What Will Become of the Boy Scout Tract? Civic Associations Engage


On Thursday, June 30, 2022, the Schuylkill Center for Environmental Education’s plans to sell a 24-acre parcel of land called the Boy Scout Tract met with sharp questions and numerous objections from neighbors at a public virtual meeting of two local civic associations, the Upper Roxborough Civic Association and the Residents of Shawmont Valley Association.

In 2021 a prospective buyer approached the Schuylkill Center with an offer to buy the tract in order to build two houses and one outbuilding on the property and preserve the rest. The Schuylkill Center’s board decided to solicit more bids via a request for proposal.

The Schuylkill Center had previously reported on its blog that the two local civic associations had met to discuss news of the proposed sale. The meeting on June 30 was the first opportunity for the public to hear directly from the Schuylkill Center and to pose questions to the organization’s representatives.

The Boy Scout Tract is a 24-acre parcel of land that the Schuylkill Center does not currently use for programming. According to the blog post, the Schuylkill Center worked with Natural Lands in 2014-15 to get state funding to sell an easement to limit future development on the tract but was not successful.

The Schuylkill Center is planning to sell the land in order to raise money for capital improvements on its core 340-acre property, according to Mike Weilbacher, the Schuylkill Center’s executive director.

Schuylkill board of directors members John Carpenter and Joanne Dahme said that the Schuylkill Center would only consider proposals that included strong stormwater management plans. Half of the property is too steep to build on without a zoning variance, and the Schuylkill Center representatives said that they would require developers to include a conservation easement to prevent any future construction on those hillsides.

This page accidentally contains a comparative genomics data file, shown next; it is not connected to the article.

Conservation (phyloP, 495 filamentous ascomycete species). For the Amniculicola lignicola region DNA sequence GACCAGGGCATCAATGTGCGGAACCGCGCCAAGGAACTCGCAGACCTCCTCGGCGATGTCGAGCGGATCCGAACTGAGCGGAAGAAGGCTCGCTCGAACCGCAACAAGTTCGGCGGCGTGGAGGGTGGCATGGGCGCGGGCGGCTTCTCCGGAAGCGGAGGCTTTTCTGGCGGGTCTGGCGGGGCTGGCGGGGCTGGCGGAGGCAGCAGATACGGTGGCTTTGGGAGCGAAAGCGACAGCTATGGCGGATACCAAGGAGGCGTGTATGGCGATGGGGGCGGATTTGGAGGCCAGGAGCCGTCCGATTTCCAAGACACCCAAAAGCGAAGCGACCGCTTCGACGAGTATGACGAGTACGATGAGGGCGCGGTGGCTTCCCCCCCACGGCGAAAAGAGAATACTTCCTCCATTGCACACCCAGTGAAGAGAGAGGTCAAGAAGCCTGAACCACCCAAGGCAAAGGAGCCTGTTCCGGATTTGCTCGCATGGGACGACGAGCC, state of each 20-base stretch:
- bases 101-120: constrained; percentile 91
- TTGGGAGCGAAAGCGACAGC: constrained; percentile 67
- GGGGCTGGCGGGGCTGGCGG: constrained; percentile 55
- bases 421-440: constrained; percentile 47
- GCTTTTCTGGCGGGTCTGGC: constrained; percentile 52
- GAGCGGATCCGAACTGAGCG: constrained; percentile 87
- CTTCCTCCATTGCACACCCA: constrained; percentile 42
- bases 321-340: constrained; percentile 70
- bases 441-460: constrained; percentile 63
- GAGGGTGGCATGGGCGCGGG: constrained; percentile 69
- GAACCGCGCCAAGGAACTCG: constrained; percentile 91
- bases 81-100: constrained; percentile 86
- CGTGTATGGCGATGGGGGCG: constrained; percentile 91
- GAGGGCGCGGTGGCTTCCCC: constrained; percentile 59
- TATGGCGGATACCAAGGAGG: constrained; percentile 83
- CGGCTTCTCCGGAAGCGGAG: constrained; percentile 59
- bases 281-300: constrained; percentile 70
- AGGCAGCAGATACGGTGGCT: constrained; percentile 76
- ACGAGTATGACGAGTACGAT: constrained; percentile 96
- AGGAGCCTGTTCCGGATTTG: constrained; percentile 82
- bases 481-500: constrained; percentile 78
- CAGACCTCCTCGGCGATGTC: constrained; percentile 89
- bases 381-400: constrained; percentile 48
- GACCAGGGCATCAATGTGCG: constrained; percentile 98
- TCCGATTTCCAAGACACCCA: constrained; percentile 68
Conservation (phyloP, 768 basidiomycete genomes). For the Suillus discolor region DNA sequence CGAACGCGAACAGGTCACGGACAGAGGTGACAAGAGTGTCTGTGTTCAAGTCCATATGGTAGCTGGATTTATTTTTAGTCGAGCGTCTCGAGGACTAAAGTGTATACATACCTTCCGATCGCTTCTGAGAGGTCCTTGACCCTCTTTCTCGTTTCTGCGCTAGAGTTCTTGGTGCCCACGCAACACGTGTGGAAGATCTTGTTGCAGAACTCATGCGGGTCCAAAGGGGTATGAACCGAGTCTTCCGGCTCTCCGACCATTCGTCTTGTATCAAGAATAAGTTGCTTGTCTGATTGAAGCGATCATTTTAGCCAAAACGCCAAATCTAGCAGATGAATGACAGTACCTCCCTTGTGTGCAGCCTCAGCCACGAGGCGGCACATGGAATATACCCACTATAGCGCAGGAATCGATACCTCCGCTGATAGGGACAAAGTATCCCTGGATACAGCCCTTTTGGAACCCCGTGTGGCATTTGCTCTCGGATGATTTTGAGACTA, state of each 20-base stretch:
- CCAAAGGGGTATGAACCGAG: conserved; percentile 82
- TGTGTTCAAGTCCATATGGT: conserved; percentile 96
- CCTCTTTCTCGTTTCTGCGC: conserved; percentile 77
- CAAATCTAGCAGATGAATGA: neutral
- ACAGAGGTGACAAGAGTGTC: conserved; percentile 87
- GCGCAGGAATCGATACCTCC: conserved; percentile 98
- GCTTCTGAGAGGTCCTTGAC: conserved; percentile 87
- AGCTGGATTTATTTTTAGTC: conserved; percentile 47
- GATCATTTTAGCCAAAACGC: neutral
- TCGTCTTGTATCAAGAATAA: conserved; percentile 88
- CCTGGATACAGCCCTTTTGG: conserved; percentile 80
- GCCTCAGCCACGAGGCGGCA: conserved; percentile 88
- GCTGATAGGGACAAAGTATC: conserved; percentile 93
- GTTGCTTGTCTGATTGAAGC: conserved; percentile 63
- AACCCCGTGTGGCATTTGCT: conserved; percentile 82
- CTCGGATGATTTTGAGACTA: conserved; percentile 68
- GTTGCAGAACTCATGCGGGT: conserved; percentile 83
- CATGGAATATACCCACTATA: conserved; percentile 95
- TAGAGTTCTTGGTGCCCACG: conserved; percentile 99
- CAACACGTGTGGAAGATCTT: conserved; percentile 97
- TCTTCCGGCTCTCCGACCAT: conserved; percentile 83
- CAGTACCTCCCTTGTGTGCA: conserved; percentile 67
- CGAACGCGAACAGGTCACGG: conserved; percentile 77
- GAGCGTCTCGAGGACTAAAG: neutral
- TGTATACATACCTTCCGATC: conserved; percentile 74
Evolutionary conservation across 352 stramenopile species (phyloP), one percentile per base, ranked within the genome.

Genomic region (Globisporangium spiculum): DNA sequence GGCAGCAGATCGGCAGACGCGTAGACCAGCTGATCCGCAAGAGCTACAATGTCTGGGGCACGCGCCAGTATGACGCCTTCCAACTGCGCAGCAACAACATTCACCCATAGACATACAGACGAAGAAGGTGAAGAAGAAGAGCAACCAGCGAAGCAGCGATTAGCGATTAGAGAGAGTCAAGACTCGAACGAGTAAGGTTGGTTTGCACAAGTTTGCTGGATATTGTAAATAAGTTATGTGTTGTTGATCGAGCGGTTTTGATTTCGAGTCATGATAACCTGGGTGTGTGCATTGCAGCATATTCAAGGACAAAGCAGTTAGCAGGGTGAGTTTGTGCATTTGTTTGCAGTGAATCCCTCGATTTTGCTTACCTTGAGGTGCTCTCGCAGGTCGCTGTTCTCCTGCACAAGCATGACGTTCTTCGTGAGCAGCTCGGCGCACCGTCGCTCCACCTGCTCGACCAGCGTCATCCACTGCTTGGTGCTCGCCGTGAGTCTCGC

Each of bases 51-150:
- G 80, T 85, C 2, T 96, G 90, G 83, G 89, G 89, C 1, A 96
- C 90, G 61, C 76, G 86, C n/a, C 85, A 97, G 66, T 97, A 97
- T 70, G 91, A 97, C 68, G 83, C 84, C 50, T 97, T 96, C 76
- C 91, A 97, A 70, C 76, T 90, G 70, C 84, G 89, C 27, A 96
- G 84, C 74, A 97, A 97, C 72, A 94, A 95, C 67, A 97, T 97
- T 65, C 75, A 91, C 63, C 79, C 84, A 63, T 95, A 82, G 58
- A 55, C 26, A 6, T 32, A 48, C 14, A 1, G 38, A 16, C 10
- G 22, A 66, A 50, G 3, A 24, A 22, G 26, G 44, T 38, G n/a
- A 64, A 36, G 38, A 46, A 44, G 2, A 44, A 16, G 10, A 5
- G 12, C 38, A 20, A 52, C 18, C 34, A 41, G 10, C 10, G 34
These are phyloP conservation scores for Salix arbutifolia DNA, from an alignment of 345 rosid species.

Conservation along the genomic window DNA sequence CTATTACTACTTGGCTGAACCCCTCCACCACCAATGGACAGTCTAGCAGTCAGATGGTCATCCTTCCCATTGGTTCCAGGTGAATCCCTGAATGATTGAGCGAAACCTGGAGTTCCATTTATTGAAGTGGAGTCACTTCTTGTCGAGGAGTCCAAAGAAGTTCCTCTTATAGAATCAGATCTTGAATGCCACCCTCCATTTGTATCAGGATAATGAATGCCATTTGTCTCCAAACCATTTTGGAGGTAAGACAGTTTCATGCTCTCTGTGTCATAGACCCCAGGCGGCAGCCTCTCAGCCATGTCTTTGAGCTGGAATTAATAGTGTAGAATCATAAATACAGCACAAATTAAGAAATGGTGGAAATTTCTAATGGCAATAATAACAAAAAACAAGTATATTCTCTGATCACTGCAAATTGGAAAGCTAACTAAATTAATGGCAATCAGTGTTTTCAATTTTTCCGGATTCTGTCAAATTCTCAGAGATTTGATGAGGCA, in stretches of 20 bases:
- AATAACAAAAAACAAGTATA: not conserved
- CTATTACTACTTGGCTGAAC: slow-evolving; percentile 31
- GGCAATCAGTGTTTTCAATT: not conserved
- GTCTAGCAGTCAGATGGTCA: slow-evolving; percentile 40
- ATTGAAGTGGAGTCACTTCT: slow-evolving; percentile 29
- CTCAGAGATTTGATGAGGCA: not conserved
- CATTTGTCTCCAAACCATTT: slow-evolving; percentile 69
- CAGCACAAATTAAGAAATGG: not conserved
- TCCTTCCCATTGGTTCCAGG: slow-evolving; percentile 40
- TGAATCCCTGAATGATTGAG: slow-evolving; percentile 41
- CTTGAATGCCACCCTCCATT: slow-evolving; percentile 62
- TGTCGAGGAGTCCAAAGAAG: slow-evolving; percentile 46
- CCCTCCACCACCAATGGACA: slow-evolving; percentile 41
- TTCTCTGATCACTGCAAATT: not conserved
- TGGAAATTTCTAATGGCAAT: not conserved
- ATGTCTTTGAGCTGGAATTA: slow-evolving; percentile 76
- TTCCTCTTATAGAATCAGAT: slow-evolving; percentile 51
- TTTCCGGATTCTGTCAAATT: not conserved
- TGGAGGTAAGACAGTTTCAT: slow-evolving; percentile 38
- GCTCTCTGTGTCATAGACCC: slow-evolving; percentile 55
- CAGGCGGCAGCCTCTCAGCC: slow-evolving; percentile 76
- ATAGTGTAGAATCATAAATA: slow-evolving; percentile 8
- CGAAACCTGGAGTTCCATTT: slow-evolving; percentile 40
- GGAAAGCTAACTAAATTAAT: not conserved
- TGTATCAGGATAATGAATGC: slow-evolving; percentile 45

Members of the civic associations submitted their questions through the meeting’s chat, along with several comments opposing the sale.

Attendees asked about how much money the Schuylkill Center sought to earn through the sale as well as exactly how many houses they would permit on the site. Based on the current zoning, about 60 houses could legally be built on the site. The Schuylkill Center representatives said that the organization had not made decisions about a revenue target or how many houses it would allow, though it would not consider proposals with the maximum allowable density.

Several attendees questioned why the Schuylkill Center would sell the land rather than use it for programming. Weilbacher said that the Center had faced challenges using all of its core 340 acres for programming, and that in 50 years it had not used the Boy Scout Tract.

Jamie Wyper, president of the Residents of Shawmont Valley Association, responded, “In actual fact the land is used, by wildlife.”

To one question about whether the Schuylkill Center had solicited staff for programming ideas for the Boy Scout Tract, Weilbacher said that staff often volunteered programming ideas for the Schuylkill Center overall, but to his knowledge had never volunteered programming ideas for the tract.

Several comments asked for an in-person meeting in addition to the Zoom Q&A. Weilbacher and the civic association leaders said that there would be in-person meetings in the future to discuss the proposal. In addition to those meetings, the Schuylkill Center has created a dedicated email address (boyscouttract@schuylkillcenter.org) for questions and feedback and a web page (https://www.schuylkillcenter.org/news/the-boy-scout-tract/) for Boy Scout Tract news.

The Schuylkill Center’s request for proposals will be released in July, with submissions from developers due in September.

Anyone with more information or perspectives they would like to share can contact Grid at news@gridphilly.com.

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